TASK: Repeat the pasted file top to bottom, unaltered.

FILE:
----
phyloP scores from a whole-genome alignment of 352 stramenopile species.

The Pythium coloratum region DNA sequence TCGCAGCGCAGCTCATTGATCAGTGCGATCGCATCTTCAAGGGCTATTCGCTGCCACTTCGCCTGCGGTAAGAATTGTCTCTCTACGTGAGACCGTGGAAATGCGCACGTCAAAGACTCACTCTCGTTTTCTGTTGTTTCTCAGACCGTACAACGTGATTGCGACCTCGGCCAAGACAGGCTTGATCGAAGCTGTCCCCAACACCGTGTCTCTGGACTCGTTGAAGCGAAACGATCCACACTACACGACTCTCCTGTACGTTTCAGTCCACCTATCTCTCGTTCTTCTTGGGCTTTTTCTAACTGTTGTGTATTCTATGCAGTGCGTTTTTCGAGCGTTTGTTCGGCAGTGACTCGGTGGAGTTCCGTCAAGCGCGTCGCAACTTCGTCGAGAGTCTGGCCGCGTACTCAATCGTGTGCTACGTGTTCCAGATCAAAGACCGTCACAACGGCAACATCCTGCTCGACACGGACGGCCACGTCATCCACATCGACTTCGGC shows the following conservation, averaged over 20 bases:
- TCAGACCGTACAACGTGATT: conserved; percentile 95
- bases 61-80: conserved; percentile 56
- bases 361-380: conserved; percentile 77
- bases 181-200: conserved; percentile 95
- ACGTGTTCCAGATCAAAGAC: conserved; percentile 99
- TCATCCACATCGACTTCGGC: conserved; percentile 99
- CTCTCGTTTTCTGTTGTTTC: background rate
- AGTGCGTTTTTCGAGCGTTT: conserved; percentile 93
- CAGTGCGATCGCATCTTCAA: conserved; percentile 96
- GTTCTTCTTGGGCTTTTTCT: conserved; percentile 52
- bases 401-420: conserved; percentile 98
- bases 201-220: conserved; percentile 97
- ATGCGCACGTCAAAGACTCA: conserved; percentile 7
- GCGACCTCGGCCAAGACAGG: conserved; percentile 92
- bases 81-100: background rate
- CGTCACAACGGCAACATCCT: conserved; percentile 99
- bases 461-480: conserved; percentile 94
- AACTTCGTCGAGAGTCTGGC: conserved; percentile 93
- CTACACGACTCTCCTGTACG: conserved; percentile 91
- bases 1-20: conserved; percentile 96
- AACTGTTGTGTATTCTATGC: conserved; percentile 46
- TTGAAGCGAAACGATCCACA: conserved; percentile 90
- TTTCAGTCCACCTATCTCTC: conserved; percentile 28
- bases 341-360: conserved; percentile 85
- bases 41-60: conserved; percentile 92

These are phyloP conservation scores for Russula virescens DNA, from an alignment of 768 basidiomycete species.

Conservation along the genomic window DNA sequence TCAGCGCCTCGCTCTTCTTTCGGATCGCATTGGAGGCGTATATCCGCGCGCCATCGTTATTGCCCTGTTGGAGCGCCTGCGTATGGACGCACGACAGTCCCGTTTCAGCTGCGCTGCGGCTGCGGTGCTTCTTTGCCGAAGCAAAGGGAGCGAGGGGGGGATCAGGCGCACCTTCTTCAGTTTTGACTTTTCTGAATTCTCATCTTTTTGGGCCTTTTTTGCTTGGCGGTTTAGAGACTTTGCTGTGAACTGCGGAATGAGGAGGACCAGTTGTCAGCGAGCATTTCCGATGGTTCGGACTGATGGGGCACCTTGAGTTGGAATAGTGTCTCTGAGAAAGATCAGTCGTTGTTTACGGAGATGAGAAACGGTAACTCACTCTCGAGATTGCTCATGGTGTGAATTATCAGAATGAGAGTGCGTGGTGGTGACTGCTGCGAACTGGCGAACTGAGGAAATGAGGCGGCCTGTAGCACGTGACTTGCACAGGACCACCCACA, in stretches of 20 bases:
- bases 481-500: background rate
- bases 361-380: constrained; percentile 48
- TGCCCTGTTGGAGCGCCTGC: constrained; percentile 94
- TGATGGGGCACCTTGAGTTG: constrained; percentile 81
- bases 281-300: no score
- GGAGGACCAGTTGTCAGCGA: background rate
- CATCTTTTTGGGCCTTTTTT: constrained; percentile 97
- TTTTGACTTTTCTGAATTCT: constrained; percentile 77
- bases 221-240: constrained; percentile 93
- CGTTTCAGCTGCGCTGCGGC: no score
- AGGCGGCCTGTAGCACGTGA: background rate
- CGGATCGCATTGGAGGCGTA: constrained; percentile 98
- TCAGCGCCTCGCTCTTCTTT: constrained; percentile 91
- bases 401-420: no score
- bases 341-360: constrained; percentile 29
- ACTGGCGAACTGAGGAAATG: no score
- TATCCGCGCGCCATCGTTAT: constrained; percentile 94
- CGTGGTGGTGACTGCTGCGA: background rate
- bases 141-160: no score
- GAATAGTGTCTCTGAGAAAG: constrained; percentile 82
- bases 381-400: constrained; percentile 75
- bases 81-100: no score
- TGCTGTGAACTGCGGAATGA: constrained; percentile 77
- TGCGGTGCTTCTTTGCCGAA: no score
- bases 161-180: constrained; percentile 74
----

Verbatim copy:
phyloP scores from a whole-genome alignment of 352 stramenopile species.

The Pythium coloratum region DNA sequence TCGCAGCGCAGCTCATTGATCAGTGCGATCGCATCTTCAAGGGCTATTCGCTGCCACTTCGCCTGCGGTAAGAATTGTCTCTCTACGTGAGACCGTGGAAATGCGCACGTCAAAGACTCACTCTCGTTTTCTGTTGTTTCTCAGACCGTACAACGTGATTGCGACCTCGGCCAAGACAGGCTTGATCGAAGCTGTCCCCAACACCGTGTCTCTGGACTCGTTGAAGCGAAACGATCCACACTACACGACTCTCCTGTACGTTTCAGTCCACCTATCTCTCGTTCTTCTTGGGCTTTTTCTAACTGTTGTGTATTCTATGCAGTGCGTTTTTCGAGCGTTTGTTCGGCAGTGACTCGGTGGAGTTCCGTCAAGCGCGTCGCAACTTCGTCGAGAGTCTGGCCGCGTACTCAATCGTGTGCTACGTGTTCCAGATCAAAGACCGTCACAACGGCAACATCCTGCTCGACACGGACGGCCACGTCATCCACATCGACTTCGGC shows the following conservation, averaged over 20 bases:
- TCAGACCGTACAACGTGATT: conserved; percentile 95
- bases 61-80: conserved; percentile 56
- bases 361-380: conserved; percentile 77
- bases 181-200: conserved; percentile 95
- ACGTGTTCCAGATCAAAGAC: conserved; percentile 99
- TCATCCACATCGACTTCGGC: conserved; percentile 99
- CTCTCGTTTTCTGTTGTTTC: background rate
- AGTGCGTTTTTCGAGCGTTT: conserved; percentile 93
- CAGTGCGATCGCATCTTCAA: conserved; percentile 96
- GTTCTTCTTGGGCTTTTTCT: conserved; percentile 52
- bases 401-420: conserved; percentile 98
- bases 201-220: conserved; percentile 97
- ATGCGCACGTCAAAGACTCA: conserved; percentile 7
- GCGACCTCGGCCAAGACAGG: conserved; percentile 92
- bases 81-100: background rate
- CGTCACAACGGCAACATCCT: conserved; percentile 99
- bases 461-480: conserved; percentile 94
- AACTTCGTCGAGAGTCTGGC: conserved; percentile 93
- CTACACGACTCTCCTGTACG: conserved; percentile 91
- bases 1-20: conserved; percentile 96
- AACTGTTGTGTATTCTATGC: conserved; percentile 46
- TTGAAGCGAAACGATCCACA: conserved; percentile 90
- TTTCAGTCCACCTATCTCTC: conserved; percentile 28
- bases 341-360: conserved; percentile 85
- bases 41-60: conserved; percentile 92

These are phyloP conservation scores for Russula virescens DNA, from an alignment of 768 basidiomycete species.

Conservation along the genomic window DNA sequence TCAGCGCCTCGCTCTTCTTTCGGATCGCATTGGAGGCGTATATCCGCGCGCCATCGTTATTGCCCTGTTGGAGCGCCTGCGTATGGACGCACGACAGTCCCGTTTCAGCTGCGCTGCGGCTGCGGTGCTTCTTTGCCGAAGCAAAGGGAGCGAGGGGGGGATCAGGCGCACCTTCTTCAGTTTTGACTTTTCTGAATTCTCATCTTTTTGGGCCTTTTTTGCTTGGCGGTTTAGAGACTTTGCTGTGAACTGCGGAATGAGGAGGACCAGTTGTCAGCGAGCATTTCCGATGGTTCGGACTGATGGGGCACCTTGAGTTGGAATAGTGTCTCTGAGAAAGATCAGTCGTTGTTTACGGAGATGAGAAACGGTAACTCACTCTCGAGATTGCTCATGGTGTGAATTATCAGAATGAGAGTGCGTGGTGGTGACTGCTGCGAACTGGCGAACTGAGGAAATGAGGCGGCCTGTAGCACGTGACTTGCACAGGACCACCCACA, in stretches of 20 bases:
- bases 481-500: background rate
- bases 361-380: constrained; percentile 48
- TGCCCTGTTGGAGCGCCTGC: constrained; percentile 94
- TGATGGGGCACCTTGAGTTG: constrained; percentile 81
- bases 281-300: no score
- GGAGGACCAGTTGTCAGCGA: background rate
- CATCTTTTTGGGCCTTTTTT: constrained; percentile 97
- TTTTGACTTTTCTGAATTCT: constrained; percentile 77
- bases 221-240: constrained; percentile 93
- CGTTTCAGCTGCGCTGCGGC: no score
- AGGCGGCCTGTAGCACGTGA: background rate
- CGGATCGCATTGGAGGCGTA: constrained; percentile 98
- TCAGCGCCTCGCTCTTCTTT: constrained; percentile 91
- bases 401-420: no score
- bases 341-360: constrained; percentile 29
- ACTGGCGAACTGAGGAAATG: no score
- TATCCGCGCGCCATCGTTAT: constrained; percentile 94
- CGTGGTGGTGACTGCTGCGA: background rate
- bases 141-160: no score
- GAATAGTGTCTCTGAGAAAG: constrained; percentile 82
- bases 381-400: constrained; percentile 75
- bases 81-100: no score
- TGCTGTGAACTGCGGAATGA: constrained; percentile 77
- TGCGGTGCTTCTTTGCCGAA: no score
- bases 161-180: constrained; percentile 74